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Empowering a Movement: Fearless Women of the Civil Rights Era

February 17, 2013 in 1940s-1950s, 1950s-1960s, Primary source, Social history

Photo of Audrey Grevious

Audrey Grevious

“If you’re willing to march in the rain,” I said, “I’m willing to march in the rain.” As a quote from an interview with Audrey Grevious on April 13, 1999, fearlessness emerges as a common theme amongst the strong women whose individual actions prompted mass movements in the 1960s.

Women, at the center of oppression in this era of discrimination, have formed the basis for movements that took place throughout the nation as a result of their own observations of societal injustice. As Audrey Grevious explained in her 1999 interview, she recognized injustice and knew that she must possess the strength to change her reality. Beginning with subtle movements and transitioning to large scale demonstrations, Grevious is representative of numerous women who emerged from a life under discrimination to see through to its demise. In the interview, she discussed her approach and how she sought out support for the movements she planned. She explains:

“We were fortunate here in Lexington. Chief [Edward Carroll] Hale was the police chief at the time. And we met with him and talked to him about what we were going to do, and that we were going to try to remain as peaceful as possible. That we were not going to start any riots or anything. And that we wanted to see, you know, how we could work together. And after we had talked for a long, long time and just went over a whole lot of things that could happen and had happened in other places and this sort of thing, he agreed with us that they would not arrest…And this was fantastic, unique, unheard of and everything else but he wanted to keep Lexington as calm as possible.”

Furthermore, Grevious expresses the strength and intuition of a woman to know her role and her duty to fulfill it. She shares a story regarding a lunch room sit-in:

“I walked in and took a seat and destroyed the lunchtime for everybody even those who supposedly were friendly, you know, and glad that you are here and all that. All right, glad you are here as long as you stay in your place; and I decided that my place was going to be in the dining room. And there was a male teacher from Paris, Charles Buckner, who I told that I was going to do this. And he said, “Well I’m not going to let you do it by yourself.” And so he went in, you know, with me. And a whole lot of people threw their food in the trashcan, and on the floor, and everything else and marched on out but I was there to stay.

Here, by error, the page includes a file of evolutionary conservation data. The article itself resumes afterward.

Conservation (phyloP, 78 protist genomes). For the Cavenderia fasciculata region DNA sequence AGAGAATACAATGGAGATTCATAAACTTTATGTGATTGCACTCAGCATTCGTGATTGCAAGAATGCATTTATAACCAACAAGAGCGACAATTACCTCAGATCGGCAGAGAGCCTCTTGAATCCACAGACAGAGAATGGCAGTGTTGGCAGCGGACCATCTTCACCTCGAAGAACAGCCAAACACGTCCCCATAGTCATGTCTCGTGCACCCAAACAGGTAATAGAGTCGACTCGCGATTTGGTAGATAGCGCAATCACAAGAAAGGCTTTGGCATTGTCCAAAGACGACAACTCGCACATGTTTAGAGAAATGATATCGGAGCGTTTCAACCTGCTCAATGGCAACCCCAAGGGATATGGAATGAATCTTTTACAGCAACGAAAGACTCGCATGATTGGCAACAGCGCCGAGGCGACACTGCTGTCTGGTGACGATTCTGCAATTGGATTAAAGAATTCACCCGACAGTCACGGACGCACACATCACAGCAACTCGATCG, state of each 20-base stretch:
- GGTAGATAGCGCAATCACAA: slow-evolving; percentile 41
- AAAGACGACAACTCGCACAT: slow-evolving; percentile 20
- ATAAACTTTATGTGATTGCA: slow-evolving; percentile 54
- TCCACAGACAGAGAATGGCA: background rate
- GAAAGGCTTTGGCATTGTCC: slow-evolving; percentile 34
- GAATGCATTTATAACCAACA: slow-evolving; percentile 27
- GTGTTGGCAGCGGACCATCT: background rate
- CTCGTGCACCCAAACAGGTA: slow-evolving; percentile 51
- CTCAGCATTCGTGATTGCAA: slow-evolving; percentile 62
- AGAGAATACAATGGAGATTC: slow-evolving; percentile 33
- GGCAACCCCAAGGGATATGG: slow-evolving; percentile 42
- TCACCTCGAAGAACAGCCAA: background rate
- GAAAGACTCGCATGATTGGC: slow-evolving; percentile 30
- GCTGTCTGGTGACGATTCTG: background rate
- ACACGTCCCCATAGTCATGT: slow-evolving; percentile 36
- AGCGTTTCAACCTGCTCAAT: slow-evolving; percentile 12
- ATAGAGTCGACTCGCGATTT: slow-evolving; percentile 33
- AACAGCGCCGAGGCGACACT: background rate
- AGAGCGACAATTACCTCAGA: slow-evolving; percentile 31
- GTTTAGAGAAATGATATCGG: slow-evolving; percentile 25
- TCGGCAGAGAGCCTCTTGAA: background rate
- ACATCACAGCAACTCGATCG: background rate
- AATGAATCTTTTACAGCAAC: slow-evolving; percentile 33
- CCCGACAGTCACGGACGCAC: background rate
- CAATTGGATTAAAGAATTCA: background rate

Photo of Mae Street Kidd

Mae Street Kidd

Audrey Grevious was not alone in her actions. Stories have surfaced regarding other fearless women who strived to make racial equality a reality, especially here in Kentucky. Mae Street Kidd is no exception. From the compilation of oral histories in Wade Hall’s book, Passing for Black, Kidd expresses a similar burning passion to obliterate the racial divide that plagued Kentucky communities. Like others, Kidd shareed a drive to consistently improve upon strategies and demonstrations that will continue to make a bigger impact with each movement. The section of the book that I found particularly striking is entitled “Today’s Problems, Tomorrow’s Solutions”. In this section, Kidd shares the commonalities among women and those who strive for justice and acknowledges that several core values comprise those who can attain success. Her concern foBook cover, Passing for Blackr a fortified family structure is particularly valuable to her strength as a mother-figure for this movement. She shares, “We all need a better self-image…We need pride in ourselves, but a healthy pride based on true self-worth. Children must be taught that education and hard work will pay off.”

As you can see, women of this movement were not only fearless and resilient, although this aided their tremendous successes. Women such as Audrey Grevious and Mae Street Kidd are representative of women who acknowledged the injustice around them, even though they had never been exposed to a world without segregation.

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Sources:

“Mae Street Kidd.” Wikipedia, The Free Encyclopedia. Wikipedia, 16 Feb. 2013.<http://en.wikipedia.org/wiki/Mae_Street_Kidd>. 17 Feb. 2013.

“Audrey Grevious.” (1999). The Civil Rights Movement In Kentucky. Kentucky Historical Society. <http://205.204.134.47/civil_rights_mvt/util.aspx?p=1&pid=14984>.15 February 2013.

“Audrey Grevious.” Wikipedia, The Free Encyclopedia. 17 Feb. 2013. <http://en.wikipedia.org/wiki/Audrey_Grevious>. 17 Feb. 2013.

Hall, Wade. Passing for Black. Lexington: The University Press of Kentucky, 1997. Print.

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